Trim recalled that it was pay day and they were going to sign a payroll. During cross-examination senior state counsel Judith Gildharie-Mursalin suggested to him that the day Stoby was murdered Wharton left work early since work closed off at 2:30 that afternoon. She suggested to him that by 3 pm, all workers were paid and had left the factory. Trim denied it.

She questioned him further by asking if he remembered the time Wharton left work on November 1 but he couldn’t answer.

“Your sole purpose, the reason why you are here is to help your cousin,” Gildharie-Mursalin told him. “So you are deliberately exaggerating the time!”

Justice Singh then questioned him as to why he specifically remembered the time Wharton left that Friday but could not recall the day before and he stated that it was a fixed time they always left. However, the checkout time at the factory is 4pm.

Alli also called the factory sales manager Ram Kissoon to the witness stand, who testified that Wharton visited his office around 3:30pm to receive his weekly wage. When asked by Gildharie-Mursalin if the time Wharton had left was recorded, he said no. He stated that there was a fixed checkout time, adding that workers were supposed to leave work at 4pm but he would send them home around 3:30 pm.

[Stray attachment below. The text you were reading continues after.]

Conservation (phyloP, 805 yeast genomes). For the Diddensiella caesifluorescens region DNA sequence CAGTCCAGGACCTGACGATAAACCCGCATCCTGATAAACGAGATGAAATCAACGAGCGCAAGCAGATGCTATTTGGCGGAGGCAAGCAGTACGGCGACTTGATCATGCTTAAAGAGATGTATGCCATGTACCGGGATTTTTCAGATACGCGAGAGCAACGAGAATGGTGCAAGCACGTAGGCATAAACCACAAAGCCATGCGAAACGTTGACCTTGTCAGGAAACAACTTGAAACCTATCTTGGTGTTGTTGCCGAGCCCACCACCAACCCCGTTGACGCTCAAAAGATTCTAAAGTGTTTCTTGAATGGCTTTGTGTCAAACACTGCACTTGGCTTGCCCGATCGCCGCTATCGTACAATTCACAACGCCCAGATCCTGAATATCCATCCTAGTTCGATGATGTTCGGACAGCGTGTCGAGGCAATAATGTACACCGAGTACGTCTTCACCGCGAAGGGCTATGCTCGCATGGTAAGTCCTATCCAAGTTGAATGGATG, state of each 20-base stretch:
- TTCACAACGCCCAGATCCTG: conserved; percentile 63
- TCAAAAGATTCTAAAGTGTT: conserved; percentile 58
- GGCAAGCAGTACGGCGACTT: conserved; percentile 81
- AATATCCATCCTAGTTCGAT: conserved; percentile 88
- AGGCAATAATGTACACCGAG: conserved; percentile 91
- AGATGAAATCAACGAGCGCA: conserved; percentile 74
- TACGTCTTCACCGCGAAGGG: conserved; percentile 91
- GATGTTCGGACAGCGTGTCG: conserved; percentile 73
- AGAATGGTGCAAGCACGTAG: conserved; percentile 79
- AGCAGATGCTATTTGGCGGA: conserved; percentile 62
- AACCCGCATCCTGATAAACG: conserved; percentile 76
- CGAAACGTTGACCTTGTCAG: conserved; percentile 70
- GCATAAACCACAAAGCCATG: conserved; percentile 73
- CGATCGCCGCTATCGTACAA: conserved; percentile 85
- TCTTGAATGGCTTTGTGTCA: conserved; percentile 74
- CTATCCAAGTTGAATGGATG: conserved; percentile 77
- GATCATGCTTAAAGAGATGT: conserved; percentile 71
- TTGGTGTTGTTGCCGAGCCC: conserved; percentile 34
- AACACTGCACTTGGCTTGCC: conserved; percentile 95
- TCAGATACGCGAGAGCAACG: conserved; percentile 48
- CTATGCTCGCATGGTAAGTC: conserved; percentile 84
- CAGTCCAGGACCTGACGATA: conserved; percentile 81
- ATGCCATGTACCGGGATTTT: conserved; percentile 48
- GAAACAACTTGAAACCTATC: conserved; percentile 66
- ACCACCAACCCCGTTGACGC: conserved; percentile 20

Gildharie-Mursalin asked him if he had looked at a watch to know the exact time Wharton had left and he said no. “You are relying on what normally occurs. You can’t say with certainty what time Wharton left that day because nothing was recorded,” she said. “This is an erroneous record which you yourself admit.”

However, Kissoon maintained that Wharton left work around 3:30pm that day. “Is it an acceptable practice in your company to falsify records?” Justice Singh questioned and he said no.

The defence subsequently closed its case due to the absence of a witness to be called for Cush. The trial will continue on Monday with both the defence and the state giving their closing arguments.